On Writing was fun to read and downright inspiring. Mr. King, may you go on scaring the bejeezes out of folks for many years to come.

11 Comments leave one →
  1. May 15, 2011 5:33 am

    I loved On Writing! The only other SK book I had ever read was Carrie. I have since gone on to read Lisey’s Story which I very much enjoyed. I sometimes wonder if people (and I am guilty of this) just think King is a horrible writer because he is popular.

    • May 15, 2011 11:37 am

      I wonder. He’s actually not a horrible writer — some of his books are not great, but some are *really* good. I forgot to mention The Stand — epic, wonderful.

  2. May 15, 2011 2:36 pm

    I totally agree – some of his books are not great, but when he hits it, he really gets it right. I think there’s unfortunately a lot of people out there who confuse his popularity with banality (to which I’d point them to Dean Koontz instead – and caveat, I’ve read and enjoyed a few Dean Koontzes, but they simply do not have the high concept and execution that most Kings at least attempt.) I too have been out of the habit of King in recent years, but both Bag of Bones and The Dome are making me think I need to return to reading his works.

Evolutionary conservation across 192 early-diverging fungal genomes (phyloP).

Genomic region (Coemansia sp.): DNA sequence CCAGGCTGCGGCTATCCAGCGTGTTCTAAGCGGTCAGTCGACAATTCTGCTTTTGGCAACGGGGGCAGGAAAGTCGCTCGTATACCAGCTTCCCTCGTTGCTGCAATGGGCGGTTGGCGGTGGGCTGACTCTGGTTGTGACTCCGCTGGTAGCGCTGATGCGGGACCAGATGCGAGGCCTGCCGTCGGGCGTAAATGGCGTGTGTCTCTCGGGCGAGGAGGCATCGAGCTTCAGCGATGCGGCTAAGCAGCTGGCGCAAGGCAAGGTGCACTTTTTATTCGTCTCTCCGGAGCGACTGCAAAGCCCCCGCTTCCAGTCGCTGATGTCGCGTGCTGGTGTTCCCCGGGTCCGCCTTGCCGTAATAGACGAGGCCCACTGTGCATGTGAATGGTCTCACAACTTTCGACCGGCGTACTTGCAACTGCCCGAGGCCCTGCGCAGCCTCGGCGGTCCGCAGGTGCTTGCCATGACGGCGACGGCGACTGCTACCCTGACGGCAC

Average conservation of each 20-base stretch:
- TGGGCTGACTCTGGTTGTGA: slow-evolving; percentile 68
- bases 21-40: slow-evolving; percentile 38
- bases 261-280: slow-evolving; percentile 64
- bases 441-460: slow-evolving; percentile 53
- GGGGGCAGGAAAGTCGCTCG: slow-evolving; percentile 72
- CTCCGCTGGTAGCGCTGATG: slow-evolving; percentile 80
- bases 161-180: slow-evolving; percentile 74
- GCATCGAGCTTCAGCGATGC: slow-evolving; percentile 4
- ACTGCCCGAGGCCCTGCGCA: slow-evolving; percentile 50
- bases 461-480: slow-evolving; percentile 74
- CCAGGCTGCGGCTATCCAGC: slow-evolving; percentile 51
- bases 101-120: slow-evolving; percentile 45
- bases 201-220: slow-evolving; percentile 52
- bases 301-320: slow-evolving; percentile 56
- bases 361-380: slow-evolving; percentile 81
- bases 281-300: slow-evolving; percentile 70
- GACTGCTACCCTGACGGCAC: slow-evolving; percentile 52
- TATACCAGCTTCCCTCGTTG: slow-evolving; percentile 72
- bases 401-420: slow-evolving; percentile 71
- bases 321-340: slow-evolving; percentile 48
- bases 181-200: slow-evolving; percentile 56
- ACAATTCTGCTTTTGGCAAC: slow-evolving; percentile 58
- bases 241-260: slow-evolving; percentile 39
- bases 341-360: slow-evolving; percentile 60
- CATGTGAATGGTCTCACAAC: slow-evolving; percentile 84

I’ve always heard really good things about On Writing, by the way, but I’ve never read it. I heard something recently discussing how his non-horror writing is more successful, like Shawshank, Green Mile, Stand By Me, etc…don’t remember the justification but I remember nodding and thinking, “Yes, yes!” I’ll have to try to find that article.

    • May 15, 2011 5:20 pm

      I’m with you. I actually have not read any Koontz yet that I like. I am putting The Dome on my list — I’ve heard good things about it.

      Do send the article! I have not read The Green Mile, and am looking forward to reading The Dark Tower series… this was a good book. You’d like it. I’m also a big fan of Through The Eyes of the Dragon, a little-known fantasy that i used to ADORE. I should read that again.

      • May 16, 2011 1:59 pm

        LOVE Eyes of the Dragon. It was my first King-love. Love love love.

        I think it might have been from an episode of the Pop Culture Happy Hour podcast from NPR…you give me a good excuse to go back and listen to the last couple of weeks’ episodes 🙂

  3. May 16, 2011 11:04 am

    I am one of those people who don’t read much King because she finds him too scary. I did read this one though and liked it very much.

    • May 16, 2011 11:36 am

      You might like some of his other books (good for a day home sick in bed) — I did enjoy Through The Eyes of the Dragon, but then again, I was 12.

      • May 17, 2011 7:28 am

        Oh yes, I’ve read that one. And The Stand. And Men in Yellow Coats. And the first Dark Tower book. But his scary ones like The shining, and IT, no thanks!

      • May 17, 2011 8:16 am

        I need to read those Dark Tower books!

  4. May 16, 2011 9:11 pm

    although ive never read anything by SK, i have nothing against him as a writer and i do want to read this. it sounds sort of like a memoir, but not? something more maybe….

    • May 17, 2011 8:18 am

      It’s a memoir/writing guide. It was enjoyable; you’d like it.